Last week, I was lucky enough to moderate a panel hosted by Kids2 about a topic that has been on my mind—and in my life—in a huge way recently: navigating being a mom and having a big job. As a mom of two under two (just for another few days, as my daughter is about to celebrate her second birthday), and the new Editor-in-Chief at ParentCo., I feel both lucky and overwhelmed every single day. I couldn’t wait to get some wisdom, tips, and solidarity from women who were in the trenches, showing up with integrity, strength, and even grace.
You likely know of Kids2 through their popular brands Baby Einstein, Ingenuity and Bright Starts. The company is focused on creating solutions to help early-stage parents and families create tiny wins that build bright futures. These leaders opened up about their challenges and triumphs of juggling mom life and work life:
o Andrea Freeman, Senior Vice President, Business Units and mom of two teenagers, 18 and 16.
o Kisha Alexander – Manager, Global Project Manager Office and mom of three , 19, 16 and 10.
o Alika Rodriguez – Director, Sales -Mexico, mom of two, 10- and 15-year-old
o Katie Flower– Director, Finance d mom of two, 5- and 7-year-old
o Jeanette McGee – Director, Corporate and new mom of a 5-month-old
Almost 100 people joined in, from media to new parents to friends of parents. The conversation was too fruitful and rich to do it justice here, but these are some takeaways that I’ll keep close for a long time. You can watch the panel “Working 9 to 5 and 5 to 9, here.
Kisha Alexander emphasized that no two kids, families, parents, or jobs are exactly alike. I love parenting books, stories, and advice, but it helps to take it all with a serious grain of salt. Nobody else lives in my body, has my job, or is a mom to my unique two kids. Kisha reminded me to listen to my own instincts and heart when making decisions, big and small.
You might find me answering an email on my phone with one hand, playing with my dog with the other hand, and breastfeeding my baby. (Note: I do not recommend this!) Andrea Freeman stressed that being present was one of her secrets to success in all areas of her life. When she takes her kids to dance class or attends a sporting event, she’ll schedule that time on her work calendar, and makes sure she communicates that she will be out of pocket. Then, “I turn my phone off, or even leave it in another room,” so she can fully focus on connecting with her family.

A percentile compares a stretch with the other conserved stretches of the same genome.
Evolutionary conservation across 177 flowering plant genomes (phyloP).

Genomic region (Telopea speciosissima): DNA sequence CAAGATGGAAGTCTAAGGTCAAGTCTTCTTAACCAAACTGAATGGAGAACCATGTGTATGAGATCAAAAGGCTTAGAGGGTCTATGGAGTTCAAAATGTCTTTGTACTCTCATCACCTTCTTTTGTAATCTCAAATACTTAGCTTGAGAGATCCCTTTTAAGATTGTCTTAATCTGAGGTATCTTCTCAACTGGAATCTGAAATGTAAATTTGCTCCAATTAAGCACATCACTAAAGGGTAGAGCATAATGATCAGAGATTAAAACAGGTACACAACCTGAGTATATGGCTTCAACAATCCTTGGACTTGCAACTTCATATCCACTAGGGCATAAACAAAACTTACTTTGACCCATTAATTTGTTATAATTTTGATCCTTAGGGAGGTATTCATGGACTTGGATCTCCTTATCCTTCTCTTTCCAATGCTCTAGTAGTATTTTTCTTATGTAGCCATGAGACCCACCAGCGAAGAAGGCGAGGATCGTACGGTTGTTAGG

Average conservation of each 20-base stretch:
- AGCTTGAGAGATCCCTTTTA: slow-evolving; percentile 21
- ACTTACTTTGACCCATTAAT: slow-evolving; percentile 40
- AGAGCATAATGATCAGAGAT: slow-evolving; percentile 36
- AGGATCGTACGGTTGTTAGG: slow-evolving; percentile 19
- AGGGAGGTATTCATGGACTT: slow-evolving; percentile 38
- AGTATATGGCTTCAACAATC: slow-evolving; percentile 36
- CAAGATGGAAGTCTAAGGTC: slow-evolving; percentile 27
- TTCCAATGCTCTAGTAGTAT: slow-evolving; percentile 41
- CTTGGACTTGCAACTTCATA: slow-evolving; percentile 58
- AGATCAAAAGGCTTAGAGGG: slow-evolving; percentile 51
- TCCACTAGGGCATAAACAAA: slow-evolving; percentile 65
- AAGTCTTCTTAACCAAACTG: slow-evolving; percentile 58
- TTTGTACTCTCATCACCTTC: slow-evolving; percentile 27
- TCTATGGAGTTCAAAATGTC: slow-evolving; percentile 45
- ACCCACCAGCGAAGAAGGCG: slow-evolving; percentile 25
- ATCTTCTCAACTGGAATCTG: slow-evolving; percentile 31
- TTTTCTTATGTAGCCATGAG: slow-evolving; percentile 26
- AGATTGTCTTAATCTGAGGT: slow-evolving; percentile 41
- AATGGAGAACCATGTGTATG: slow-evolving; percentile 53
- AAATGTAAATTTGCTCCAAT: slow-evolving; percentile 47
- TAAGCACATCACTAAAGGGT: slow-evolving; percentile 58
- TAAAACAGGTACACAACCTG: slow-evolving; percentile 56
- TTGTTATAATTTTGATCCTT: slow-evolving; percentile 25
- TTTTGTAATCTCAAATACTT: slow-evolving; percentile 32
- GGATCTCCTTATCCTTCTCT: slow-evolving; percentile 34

“Do not create a bad plan,” stressed Kisha. “Any plan that doesn't include you, your needs or your self care is a bad plan.” Like flight attendants say: in case of emergency, put on your oxygen mask first, before you help others. I cannot be a present mom or editor (or wife, friend, daughter, etc.) if I do not take care of myself. I need to tattoo this on my body, because this is a hard one for me to remember, and yet absolutely crucial.
Nearly all the women emphasized that surrounding yourself with wonderful, supportive people was essential. “Find a mentor, and reach out to the right people,” said Alika Rodriguez. Her inspiring words also included the advice to “always take on new challenges, even if you are not completely ready,” and to step up and lead wherever and whenever possible.
The group also talked about open, honest communication with your people, from partners to coworkers. As a new mom, Jeannette McGee suggested “finding a mom with children that are 6-8 weeks older than your baby is,” as they’ve recently been exactly where you are now, and can provide much needed solidarity.
Katie Flower said that it's imperative to ask important questions, even when they’re hard. She added that “communicating works on both sides,” whether in a parenting relationship or at work, each person needs to listen and be clear about their needs.
Parenting is hard; working is hard; navigating it all in a global pandemic is hard. Extend yourself compassion and kindness however you can. “I cannot be everything for everyone at all times,” says Katie, “So I let it go.”
“Everyone has kids, or their own issues and problems, so don’t be afraid to be transparent and real,” Alika told the group.
I could keep writing and editing right now, but I’m going to get myself something to eat and then pick my daughter up from preschool. Our nanny is sick, so I'm going to put my toddler in front of Peppa Pig (her fave), and my baby will have to join me for my afternoon meetings. That’s real life for me right now, and it’s a little wild, a lot exhausting, and absolutely wonderful.